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Drive Change

Stories of Impact

With the highest rate of incarcerated people in the world, our nation’s prison industrial complex generates billions of dollars in government expenditures. But mass incarceration also forces Americans to pay a different, more damaging toll: As Kalilah Moon, the Executive Director of Drive Change, knows all too well, the separation that imprisonment causes wreaks havoc on families and entire communities — especially communities of color.

Having had loved ones impacted by the criminal justice system, Moon still remembers the feeling of helplessness of not being able to find ways to help. Today, she’s part of leading the charge at Drive Change, a Brooklyn-based nonprofit that was founded in 2014 and currently creates employment pathways for formerly incarcerated young people (ages 18 to 25) in the food and hospitality industry to bolster their economic and emotional wellbeing.

Drive Change is determined to create new pathways for employment following incarceration. By actively challenging the hospitality industry to hire, train, and retain qualified young people and provide workplaces that are equitable and supportive, the organization is working to lift the barriers that leave our formerly incarcerated neighbors without viable alternatives and isolated from their communities.

Through this four-month program, Drive Change helps as many as 45 fellows learn the ins and outs of the hospitality industry, along with other adjacent industries like agriculture. But Drive Change isn’t merely a job readiness or job placement program — it helps its fellows see new possibilities for their lives and to shed the negative messages that have shaped their perceptions of themselves. “What we do is help fellows see themselves as who they truly are, and help them understand that they deserve a seat at the table,” Moon shared. “We want to help the young people in our program to manifest their destinies and acquire the skills to get there.”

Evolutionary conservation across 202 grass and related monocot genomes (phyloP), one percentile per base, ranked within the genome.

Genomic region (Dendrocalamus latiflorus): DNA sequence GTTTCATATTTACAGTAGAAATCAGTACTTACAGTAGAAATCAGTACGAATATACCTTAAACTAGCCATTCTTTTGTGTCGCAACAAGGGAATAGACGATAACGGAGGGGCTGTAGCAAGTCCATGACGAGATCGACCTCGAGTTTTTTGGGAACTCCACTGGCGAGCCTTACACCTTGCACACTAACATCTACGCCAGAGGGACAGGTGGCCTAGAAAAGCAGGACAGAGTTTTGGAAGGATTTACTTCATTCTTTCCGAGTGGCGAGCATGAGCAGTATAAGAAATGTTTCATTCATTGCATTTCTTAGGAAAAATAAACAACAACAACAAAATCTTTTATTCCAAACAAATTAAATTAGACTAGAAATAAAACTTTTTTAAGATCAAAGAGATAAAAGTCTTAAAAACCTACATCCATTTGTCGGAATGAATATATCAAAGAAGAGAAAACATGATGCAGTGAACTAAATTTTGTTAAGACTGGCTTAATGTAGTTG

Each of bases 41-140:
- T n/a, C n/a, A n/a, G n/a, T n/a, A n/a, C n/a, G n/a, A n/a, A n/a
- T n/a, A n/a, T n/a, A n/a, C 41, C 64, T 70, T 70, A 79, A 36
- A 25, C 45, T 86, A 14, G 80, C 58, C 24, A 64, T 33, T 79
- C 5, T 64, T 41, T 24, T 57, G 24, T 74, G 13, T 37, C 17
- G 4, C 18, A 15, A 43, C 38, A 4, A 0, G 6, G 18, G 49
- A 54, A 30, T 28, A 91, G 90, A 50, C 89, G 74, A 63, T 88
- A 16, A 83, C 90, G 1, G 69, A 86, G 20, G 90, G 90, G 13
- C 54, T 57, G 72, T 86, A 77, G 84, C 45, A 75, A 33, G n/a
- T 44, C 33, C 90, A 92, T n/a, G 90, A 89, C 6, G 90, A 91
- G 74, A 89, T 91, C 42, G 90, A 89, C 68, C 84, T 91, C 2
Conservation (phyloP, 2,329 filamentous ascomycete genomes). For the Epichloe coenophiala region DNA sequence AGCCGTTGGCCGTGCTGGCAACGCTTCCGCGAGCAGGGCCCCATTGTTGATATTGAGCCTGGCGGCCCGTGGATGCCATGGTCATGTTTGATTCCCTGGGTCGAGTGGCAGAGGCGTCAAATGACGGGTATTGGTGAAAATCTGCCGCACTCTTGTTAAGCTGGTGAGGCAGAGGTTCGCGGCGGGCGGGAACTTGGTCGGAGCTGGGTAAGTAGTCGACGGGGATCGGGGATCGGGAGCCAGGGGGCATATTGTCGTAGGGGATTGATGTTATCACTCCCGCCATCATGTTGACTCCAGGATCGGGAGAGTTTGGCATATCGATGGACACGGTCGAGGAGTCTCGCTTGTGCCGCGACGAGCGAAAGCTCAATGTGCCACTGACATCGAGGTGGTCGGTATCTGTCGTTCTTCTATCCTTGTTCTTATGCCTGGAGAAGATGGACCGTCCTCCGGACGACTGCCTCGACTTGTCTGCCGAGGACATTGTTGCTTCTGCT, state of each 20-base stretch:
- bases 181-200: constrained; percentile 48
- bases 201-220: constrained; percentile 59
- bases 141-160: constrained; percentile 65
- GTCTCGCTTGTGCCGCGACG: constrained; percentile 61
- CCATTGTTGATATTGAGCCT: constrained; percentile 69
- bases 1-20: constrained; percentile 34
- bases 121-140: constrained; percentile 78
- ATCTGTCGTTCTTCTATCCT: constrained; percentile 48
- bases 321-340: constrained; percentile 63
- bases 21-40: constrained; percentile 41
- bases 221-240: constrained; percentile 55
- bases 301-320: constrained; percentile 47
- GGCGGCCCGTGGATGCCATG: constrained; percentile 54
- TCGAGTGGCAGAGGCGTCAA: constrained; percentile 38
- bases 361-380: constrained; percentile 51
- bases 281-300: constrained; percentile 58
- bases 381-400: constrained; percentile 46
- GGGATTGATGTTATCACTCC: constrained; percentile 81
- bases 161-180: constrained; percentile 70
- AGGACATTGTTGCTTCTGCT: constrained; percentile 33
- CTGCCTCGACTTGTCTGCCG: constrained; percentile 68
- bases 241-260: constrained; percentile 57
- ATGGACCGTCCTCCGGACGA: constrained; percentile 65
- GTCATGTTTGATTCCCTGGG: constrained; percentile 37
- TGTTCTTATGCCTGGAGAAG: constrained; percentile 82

One Drive Change fellow, Brandon, was incarcerated but also on work release, which allowed him to work during the day. This meant he could participate in the program and work with their employer partner, Caffe Panna. During the pandemic, like most restaurants, Caffe Panna was forced to close and let go of its staff, which meant Brandon was then expected to return to jail. But seeing how dedicated he was to turning his life around, the restaurant program partner created a new job for him. Brandon graduated from the program in 2020 and today is leading teams, taking on managerial responsibilities, and thriving.

What we do is help fellows see themselves as who they truly are, and help them understand that they deserve a seat at the table. Kahlilah Moon, Executive Director

Not only has Drive Change been able to benefit from our grantmaking, Moon is also a member of our leadership institute that brings leaders in nonprofits together.

Brooklyn Org has proudly supported the system-shifting work that Drive Change has done over the years, including providing funds for training and job experiences for fellows through a nonprofit food truck, direct cash assistance to out-of-work restaurant and hospitality fellows, and  resources to aid its culinary training program’s transition to online remote learning. In 2024, Drive Change was awarded the Brooklyn Org Spark Prize, benefitting from a further $100,000 ‘no strings attached’ grant investing in their work.

“Brooklyn Org exemplifies the values of equity, social and racial justice that are foundational to the work we do at Drive Change,” Moon shared. “That is why it is such an honor for us to be awarded the Brooklyn Org Spark Prize, which will ultimately enable our organization to serve more young, formerly incarcerated New Yorkers and invest in additional resources and tools to prepare them for successful careers in the hospitality industry.”

In addition to support with programming, Moon herself has benefited from BKO’s various resources for nonprofit leaders. As a member of a BKO leadership institute, Moon has been given the chance to see other Black women in leadership roles. “There’s no roadmap to becoming an executive director, especially for Black women leaders,” she explained. “But being able to sit down and speak with other women leaders in the nonprofit sector has been transformative.”

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